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Review: 'You Will Be My Son' Tests The Bonds Between Father And Son With Truth And Ugliness

  • By Gabe Toro
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  • August 20, 2013 6:00 PM
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  • 0 Comments
“You Will Be My Son” could very well be the “Moby Dick” of stories about realistically awful fathers. The beauty of a gorgeous vineyard in France is obscured by the monstrous countenance of Paul de Marseul (Niels Arestrup), a bitter old man caring for his massive wine business with a pompous sense of ownership that shrinks all those around him. The man who bears the brunt of this condescension, however, is his own son. Paul considers himself raised off the land whereas dedicated son Martin (Lorant Deutsch) is college-educated. Paul, a beefy, overweight older man with a brusque manner, barrels into rooms with his top buttons undone, his beard unkempt and usually with a bottle of wine in his chubby fingers. Martin, by contrast, is a lanky, weak-chinned intellectual with a finely-ironed wardrobe and a knowledge of wine that comes not from taste or touch, but from books.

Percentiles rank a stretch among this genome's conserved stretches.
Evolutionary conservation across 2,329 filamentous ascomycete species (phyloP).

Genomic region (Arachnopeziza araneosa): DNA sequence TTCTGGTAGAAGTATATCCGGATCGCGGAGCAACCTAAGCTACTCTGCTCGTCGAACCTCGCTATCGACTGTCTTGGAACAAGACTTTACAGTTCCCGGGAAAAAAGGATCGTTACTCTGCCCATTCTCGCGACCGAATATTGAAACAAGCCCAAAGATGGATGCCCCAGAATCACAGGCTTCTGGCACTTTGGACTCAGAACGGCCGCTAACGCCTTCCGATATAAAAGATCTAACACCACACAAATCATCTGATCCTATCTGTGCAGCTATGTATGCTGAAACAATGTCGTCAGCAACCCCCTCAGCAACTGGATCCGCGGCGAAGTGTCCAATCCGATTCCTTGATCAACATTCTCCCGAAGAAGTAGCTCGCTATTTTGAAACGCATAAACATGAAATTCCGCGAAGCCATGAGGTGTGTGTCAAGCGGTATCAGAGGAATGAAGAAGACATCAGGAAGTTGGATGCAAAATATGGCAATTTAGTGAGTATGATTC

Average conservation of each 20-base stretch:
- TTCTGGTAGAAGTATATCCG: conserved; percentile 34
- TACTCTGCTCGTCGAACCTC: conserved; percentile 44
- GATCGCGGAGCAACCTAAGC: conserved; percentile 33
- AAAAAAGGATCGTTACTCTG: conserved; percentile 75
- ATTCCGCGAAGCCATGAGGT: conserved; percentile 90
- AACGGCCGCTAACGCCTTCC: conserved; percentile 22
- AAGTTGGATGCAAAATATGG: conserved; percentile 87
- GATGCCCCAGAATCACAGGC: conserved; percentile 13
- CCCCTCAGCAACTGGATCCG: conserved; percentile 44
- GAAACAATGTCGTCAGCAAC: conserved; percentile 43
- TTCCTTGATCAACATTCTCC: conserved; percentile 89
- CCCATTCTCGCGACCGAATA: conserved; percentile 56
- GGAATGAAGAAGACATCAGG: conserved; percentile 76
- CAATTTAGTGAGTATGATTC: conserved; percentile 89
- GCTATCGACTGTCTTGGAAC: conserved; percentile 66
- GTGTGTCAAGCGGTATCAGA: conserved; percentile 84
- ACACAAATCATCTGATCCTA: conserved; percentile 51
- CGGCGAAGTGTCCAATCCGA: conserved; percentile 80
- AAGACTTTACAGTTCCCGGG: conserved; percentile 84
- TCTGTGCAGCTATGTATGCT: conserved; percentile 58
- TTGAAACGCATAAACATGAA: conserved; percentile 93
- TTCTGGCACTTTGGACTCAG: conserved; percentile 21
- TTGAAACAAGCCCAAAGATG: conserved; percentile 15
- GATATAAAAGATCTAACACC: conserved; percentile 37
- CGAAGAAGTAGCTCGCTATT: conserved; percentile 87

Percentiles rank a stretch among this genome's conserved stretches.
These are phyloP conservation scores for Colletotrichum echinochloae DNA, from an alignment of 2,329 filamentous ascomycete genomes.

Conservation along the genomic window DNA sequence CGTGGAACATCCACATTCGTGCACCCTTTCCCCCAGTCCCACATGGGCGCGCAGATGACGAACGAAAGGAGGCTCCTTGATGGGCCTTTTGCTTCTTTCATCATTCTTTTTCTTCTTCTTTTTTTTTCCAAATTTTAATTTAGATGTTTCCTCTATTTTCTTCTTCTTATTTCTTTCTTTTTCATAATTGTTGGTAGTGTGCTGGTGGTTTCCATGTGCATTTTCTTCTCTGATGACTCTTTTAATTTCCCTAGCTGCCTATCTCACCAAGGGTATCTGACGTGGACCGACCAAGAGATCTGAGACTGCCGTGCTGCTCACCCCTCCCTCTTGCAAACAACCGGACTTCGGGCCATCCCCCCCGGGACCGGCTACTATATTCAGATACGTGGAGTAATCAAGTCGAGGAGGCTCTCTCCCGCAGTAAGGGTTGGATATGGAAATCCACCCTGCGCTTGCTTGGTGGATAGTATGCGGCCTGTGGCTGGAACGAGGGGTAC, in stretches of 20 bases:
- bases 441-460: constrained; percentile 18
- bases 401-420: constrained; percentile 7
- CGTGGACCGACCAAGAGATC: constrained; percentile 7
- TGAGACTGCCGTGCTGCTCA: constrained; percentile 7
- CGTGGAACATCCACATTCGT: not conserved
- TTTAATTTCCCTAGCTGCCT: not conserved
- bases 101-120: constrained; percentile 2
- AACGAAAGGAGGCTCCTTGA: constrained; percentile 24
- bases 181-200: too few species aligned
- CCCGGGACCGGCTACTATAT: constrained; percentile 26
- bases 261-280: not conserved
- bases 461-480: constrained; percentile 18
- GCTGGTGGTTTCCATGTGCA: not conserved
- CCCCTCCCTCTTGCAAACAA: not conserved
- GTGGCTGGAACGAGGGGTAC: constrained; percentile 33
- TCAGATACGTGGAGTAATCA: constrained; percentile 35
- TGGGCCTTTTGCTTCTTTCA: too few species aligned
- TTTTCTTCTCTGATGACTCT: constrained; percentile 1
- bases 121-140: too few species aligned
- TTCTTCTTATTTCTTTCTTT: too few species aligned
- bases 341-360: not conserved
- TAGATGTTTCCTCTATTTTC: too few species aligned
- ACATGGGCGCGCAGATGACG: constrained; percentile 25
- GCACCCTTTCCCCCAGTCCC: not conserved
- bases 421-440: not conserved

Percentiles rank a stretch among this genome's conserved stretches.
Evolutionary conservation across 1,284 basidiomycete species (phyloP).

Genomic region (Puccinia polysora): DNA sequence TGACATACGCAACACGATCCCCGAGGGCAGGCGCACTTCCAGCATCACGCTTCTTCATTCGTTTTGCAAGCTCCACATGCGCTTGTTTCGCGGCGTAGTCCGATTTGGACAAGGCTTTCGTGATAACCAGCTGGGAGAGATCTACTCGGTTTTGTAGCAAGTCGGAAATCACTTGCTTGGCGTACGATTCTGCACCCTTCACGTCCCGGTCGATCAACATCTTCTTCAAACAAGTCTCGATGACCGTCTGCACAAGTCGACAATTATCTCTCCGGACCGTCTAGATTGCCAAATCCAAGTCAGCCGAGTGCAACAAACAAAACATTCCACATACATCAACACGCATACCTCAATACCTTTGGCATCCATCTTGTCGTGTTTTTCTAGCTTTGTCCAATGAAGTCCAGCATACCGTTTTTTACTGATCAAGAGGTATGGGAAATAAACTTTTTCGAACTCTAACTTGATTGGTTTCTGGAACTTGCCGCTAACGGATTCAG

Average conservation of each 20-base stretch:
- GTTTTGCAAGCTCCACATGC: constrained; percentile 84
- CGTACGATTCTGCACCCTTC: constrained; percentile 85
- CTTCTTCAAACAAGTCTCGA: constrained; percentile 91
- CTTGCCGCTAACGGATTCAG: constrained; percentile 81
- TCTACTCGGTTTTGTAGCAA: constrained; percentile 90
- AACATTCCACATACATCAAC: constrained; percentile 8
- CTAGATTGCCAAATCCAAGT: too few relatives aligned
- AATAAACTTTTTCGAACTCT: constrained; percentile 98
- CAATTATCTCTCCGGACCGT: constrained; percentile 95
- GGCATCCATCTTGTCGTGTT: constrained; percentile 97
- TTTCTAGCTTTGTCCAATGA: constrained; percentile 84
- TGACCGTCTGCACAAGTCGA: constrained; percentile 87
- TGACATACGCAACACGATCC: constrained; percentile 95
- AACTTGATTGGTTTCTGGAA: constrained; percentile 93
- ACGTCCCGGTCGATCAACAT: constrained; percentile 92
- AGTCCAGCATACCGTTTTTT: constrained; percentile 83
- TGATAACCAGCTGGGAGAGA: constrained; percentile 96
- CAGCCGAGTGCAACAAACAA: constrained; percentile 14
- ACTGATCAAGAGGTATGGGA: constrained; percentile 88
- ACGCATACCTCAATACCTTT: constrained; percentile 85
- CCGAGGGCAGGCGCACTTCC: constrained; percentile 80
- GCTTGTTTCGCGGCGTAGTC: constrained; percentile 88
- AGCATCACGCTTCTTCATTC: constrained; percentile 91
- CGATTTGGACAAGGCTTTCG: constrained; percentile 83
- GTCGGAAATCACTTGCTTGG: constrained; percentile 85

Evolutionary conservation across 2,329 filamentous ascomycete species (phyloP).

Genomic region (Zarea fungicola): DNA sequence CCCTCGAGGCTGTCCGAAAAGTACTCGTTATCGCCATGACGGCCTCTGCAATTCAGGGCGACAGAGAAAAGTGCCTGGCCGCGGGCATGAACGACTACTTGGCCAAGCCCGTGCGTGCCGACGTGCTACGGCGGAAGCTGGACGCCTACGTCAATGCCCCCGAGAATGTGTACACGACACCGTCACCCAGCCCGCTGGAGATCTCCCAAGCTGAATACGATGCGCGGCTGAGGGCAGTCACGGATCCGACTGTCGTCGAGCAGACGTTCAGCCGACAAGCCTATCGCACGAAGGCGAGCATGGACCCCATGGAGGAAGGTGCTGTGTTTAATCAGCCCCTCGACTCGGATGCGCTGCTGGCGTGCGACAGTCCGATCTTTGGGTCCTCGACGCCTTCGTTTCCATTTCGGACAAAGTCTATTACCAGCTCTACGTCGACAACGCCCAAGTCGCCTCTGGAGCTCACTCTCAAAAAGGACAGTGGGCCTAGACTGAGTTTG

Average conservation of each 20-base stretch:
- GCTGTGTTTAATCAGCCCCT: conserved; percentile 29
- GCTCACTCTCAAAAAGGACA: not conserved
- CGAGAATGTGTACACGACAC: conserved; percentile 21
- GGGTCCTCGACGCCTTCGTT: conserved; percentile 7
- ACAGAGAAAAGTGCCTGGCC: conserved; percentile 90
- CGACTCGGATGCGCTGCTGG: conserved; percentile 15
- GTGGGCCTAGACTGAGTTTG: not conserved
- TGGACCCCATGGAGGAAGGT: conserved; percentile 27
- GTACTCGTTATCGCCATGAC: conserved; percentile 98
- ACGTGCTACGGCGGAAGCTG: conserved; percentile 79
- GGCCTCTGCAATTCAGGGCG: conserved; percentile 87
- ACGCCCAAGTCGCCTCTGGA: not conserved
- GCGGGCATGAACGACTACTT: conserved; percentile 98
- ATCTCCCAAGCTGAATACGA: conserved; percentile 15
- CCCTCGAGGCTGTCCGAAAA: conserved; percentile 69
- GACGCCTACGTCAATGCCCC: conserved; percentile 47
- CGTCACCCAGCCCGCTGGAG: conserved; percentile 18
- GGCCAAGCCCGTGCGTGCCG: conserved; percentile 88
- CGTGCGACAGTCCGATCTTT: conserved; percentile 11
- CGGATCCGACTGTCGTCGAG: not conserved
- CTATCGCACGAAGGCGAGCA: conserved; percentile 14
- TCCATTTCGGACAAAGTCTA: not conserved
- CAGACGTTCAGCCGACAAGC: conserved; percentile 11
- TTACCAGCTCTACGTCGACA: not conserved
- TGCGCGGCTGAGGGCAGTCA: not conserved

NYFF Review: Joachim LaFosse's 'Our Children' Staring Tahar Rahim Is Unbelievably Grim In Both Content And Form

  • By Drew Taylor
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  • October 12, 2012 6:30 PM
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  • 4 Comments
Some movies you don't exit, you escape. You crawl out from underneath them, they're so heavy and oppressive and immovably huge. "Our Children" is one such weighty mass. But instead of being a transformative, ultimately life-affirming experience, the way similarly bleak "Amour" and "Rust & Bone" are, "Our Children" is full of one-note grimness. Directed by Belgian film director Joachim LaFosse ("Nue Propriété," "Élève libre") there's nothing to be gained from the experience, and is a grim drag in both content and form. By the time it reaches its semi-shocking conclusion, groans erupted from our audience and the squeaking of hastily exited chairs could be heard.

Tahar Rahim & Niel Arestrup To Reunite For Joachim Lafosse's 'Aimer À Perdre La Raison'

  • By Simon Dang
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  • May 24, 2011 4:45 AM
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  • 0 Comments
Looks like a reunion of talent from Jacques Audiard's excellent 2009 film "A Prophet" is in the works with Joachim Lafosse's next directorial effort, the family drama "Aimer à perdre la raison" -- which roughly translates to "Loving Without Reason."

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